"Giving back" is a pretty broad term, and yet it's something many people vow to do as the new year dawns. If you're inspired to give back in 2014, your first step is considering what, exactly, you have to give. Trying to force yourself into charitable activities you find disagreeable — group outings if you're an introvert, cleaning up food if you've got a weak stomach — isn't likely to produce a lasting habit, no matter how noble it may seem. So consider not just where you could "do good" but where you, personally, can do the most good.
There are lots of different ways to give, depending on what you've got. If you're flush with time but not money, volunteer in the community. Or see if you've got supplies a local organization could use. If you're swamped with work, put a little of that extra cash you're making toward a good cause. If you're skilled in something particular, put that talent to use for a non-profit you care about. To trigger your charitable inclinations and imagination, here are some more ideas for ways to give back in 2014.
1. Check out the obvious channels
Almost every community has a local animal shelter, community kitchen, food bank, homeless shelter, or senior center that could use your help in some way.
2. Get fit for a cause
Raise funds for a good cause and do yourself some good, too, by participating in a charity bike or run. Some of the big ones are organized by the Leukemia and Lymphoma Society, the National Multiple Sclerosis Society, the American Diabetes Association, and the National Alliance on Mental Illness. Websites such as Active.com and apps like Charity Miles let you search for charity walks, runs, and rides around the country based on dates, distances, and registration requirements.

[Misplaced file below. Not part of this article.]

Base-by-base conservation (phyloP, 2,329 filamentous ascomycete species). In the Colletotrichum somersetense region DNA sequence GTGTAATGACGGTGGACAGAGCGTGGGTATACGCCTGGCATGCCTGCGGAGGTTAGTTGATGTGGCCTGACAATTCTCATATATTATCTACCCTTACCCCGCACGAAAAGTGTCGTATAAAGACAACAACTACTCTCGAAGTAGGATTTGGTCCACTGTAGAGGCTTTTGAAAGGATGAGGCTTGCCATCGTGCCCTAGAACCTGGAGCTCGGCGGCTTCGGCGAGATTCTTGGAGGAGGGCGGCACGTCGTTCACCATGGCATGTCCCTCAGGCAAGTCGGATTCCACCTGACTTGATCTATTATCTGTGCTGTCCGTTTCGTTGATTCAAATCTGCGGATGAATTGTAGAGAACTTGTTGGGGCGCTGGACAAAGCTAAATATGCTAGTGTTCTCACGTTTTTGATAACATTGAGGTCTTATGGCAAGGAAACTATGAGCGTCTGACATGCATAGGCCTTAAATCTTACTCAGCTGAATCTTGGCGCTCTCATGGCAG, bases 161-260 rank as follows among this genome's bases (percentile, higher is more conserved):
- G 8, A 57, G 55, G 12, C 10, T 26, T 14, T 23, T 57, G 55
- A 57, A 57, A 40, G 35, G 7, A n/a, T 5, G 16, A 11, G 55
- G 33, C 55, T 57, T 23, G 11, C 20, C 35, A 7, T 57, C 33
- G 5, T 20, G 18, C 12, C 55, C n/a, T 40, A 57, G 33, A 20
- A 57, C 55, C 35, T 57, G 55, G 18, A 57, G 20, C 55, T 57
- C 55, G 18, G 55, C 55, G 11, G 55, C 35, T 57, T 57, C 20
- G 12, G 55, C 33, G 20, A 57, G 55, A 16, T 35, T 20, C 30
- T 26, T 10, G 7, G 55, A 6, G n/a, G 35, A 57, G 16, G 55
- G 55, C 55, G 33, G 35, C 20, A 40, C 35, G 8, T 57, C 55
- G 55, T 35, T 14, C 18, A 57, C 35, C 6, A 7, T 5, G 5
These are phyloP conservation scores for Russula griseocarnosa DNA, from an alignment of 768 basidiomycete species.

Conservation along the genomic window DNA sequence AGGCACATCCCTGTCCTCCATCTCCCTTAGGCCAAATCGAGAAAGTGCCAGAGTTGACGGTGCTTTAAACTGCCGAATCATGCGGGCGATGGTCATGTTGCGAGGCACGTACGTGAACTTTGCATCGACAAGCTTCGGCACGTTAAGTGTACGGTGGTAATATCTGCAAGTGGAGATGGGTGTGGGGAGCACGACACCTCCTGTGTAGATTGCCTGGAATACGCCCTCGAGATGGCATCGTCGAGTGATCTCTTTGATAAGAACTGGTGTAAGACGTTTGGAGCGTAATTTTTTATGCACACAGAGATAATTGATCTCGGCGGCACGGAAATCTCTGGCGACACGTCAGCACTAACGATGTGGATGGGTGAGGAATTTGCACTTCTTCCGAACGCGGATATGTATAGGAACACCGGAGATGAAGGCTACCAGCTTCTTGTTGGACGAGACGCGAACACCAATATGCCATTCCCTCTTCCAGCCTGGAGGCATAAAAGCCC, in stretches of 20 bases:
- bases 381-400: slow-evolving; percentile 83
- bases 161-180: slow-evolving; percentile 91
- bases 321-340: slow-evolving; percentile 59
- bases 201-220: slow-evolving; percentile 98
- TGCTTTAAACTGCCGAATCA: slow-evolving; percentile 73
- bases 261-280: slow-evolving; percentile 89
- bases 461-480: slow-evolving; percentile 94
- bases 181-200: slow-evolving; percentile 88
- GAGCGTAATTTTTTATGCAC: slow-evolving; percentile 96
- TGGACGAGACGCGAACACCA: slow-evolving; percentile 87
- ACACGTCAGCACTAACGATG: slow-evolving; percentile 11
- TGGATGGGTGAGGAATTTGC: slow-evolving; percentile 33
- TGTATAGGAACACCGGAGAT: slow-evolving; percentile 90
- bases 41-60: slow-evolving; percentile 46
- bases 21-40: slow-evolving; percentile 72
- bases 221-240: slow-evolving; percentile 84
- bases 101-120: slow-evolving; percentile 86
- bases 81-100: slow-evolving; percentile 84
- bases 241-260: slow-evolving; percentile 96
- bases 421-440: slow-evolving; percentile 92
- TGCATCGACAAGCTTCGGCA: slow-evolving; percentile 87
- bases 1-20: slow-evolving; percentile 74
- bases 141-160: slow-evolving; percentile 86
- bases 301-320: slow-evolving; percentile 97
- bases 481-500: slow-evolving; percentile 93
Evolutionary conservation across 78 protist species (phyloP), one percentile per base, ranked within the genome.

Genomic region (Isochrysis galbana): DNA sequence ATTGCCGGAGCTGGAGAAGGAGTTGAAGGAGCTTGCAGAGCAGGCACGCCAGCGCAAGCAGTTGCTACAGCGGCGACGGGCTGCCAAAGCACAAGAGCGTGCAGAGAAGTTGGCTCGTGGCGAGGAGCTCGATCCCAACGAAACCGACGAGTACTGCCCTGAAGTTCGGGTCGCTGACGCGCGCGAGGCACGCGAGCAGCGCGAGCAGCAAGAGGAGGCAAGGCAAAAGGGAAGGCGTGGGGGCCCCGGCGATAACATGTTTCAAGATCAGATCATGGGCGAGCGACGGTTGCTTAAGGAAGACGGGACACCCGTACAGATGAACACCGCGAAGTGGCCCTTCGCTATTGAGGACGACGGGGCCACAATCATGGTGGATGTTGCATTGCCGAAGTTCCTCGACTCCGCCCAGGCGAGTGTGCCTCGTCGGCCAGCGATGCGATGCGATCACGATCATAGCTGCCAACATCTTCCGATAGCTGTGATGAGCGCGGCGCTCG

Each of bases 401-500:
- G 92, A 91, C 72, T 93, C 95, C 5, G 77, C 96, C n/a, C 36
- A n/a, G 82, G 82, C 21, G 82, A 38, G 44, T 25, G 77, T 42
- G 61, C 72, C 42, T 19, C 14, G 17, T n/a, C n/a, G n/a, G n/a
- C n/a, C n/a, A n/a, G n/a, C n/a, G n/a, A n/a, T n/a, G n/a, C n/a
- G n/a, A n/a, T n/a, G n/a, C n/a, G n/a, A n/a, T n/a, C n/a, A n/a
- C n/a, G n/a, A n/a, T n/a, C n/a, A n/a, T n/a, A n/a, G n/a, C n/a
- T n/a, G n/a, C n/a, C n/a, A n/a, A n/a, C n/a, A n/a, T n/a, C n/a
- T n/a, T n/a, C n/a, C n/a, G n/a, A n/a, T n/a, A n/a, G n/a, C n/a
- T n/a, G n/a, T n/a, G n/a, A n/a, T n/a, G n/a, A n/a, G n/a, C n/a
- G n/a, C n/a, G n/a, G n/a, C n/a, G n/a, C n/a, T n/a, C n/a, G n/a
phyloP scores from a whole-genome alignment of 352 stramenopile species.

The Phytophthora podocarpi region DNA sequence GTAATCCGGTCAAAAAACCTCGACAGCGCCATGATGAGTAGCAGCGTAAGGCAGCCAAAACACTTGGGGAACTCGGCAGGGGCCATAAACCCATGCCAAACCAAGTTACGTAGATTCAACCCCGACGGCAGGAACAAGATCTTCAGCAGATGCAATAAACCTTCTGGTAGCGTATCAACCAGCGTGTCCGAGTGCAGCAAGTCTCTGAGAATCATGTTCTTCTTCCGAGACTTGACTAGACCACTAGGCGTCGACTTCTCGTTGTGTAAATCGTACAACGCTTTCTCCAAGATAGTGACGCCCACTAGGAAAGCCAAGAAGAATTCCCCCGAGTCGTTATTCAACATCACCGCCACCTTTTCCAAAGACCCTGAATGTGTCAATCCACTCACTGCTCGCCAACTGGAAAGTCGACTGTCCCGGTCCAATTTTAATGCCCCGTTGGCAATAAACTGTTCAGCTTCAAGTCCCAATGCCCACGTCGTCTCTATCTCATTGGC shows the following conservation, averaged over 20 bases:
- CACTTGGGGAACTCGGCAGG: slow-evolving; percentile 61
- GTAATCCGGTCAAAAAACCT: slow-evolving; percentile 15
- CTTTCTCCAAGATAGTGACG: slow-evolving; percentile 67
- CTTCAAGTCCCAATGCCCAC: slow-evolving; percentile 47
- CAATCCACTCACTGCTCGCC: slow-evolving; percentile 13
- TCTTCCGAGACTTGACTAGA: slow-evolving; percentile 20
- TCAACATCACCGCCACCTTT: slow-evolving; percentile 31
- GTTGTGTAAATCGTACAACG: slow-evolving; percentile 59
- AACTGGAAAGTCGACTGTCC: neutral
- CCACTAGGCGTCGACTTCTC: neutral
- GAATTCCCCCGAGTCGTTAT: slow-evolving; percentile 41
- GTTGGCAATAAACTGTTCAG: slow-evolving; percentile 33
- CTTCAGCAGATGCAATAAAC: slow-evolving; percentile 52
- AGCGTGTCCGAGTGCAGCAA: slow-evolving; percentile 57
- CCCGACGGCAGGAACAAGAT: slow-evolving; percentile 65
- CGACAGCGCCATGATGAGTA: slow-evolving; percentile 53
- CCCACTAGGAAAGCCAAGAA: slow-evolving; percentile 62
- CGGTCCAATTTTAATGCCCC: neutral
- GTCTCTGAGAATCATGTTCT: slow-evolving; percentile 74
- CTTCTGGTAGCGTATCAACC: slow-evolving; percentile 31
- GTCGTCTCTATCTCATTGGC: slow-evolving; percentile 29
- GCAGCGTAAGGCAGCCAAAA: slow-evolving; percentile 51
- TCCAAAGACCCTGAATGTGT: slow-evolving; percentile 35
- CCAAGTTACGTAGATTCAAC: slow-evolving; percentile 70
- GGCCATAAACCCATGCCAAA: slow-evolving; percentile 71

3. Explore artsy volunteering options
Even if you're not the on-stage type, community theaters are always in need of ushers, set painters, and production crews. Art museums and community or county arts centers often have volunteer programs. And local public radio stations can always use people to man phone lines during membership drives. Most of these arts entities will list information about volunteering options on their website.
4. Find volunteering matches online
There are a lot of websites and apps dedicated to helping people find the right way to donate time and skills. Check out Volunteer Match, All for Good, Opp Guide (for high-school students), Idealist, United Way, and DoSomething.org.
6. Donate used clothes and books
You can always give old clothes to a local thrift shop (Goodwill, Salvation Army), but some organizations collect specific types of clothes (such as Dress for Success, which collects business clothes for low-income women). If you have books to donate, some local libraries will take them, or visit Better World Books, Reading Tree (which collects books for underfunded libraries and schools in the U.S. and abroad), Books for Soldiers, Books for Africa, or Got Books? (which helps you organize a book drive for an organization of your choice).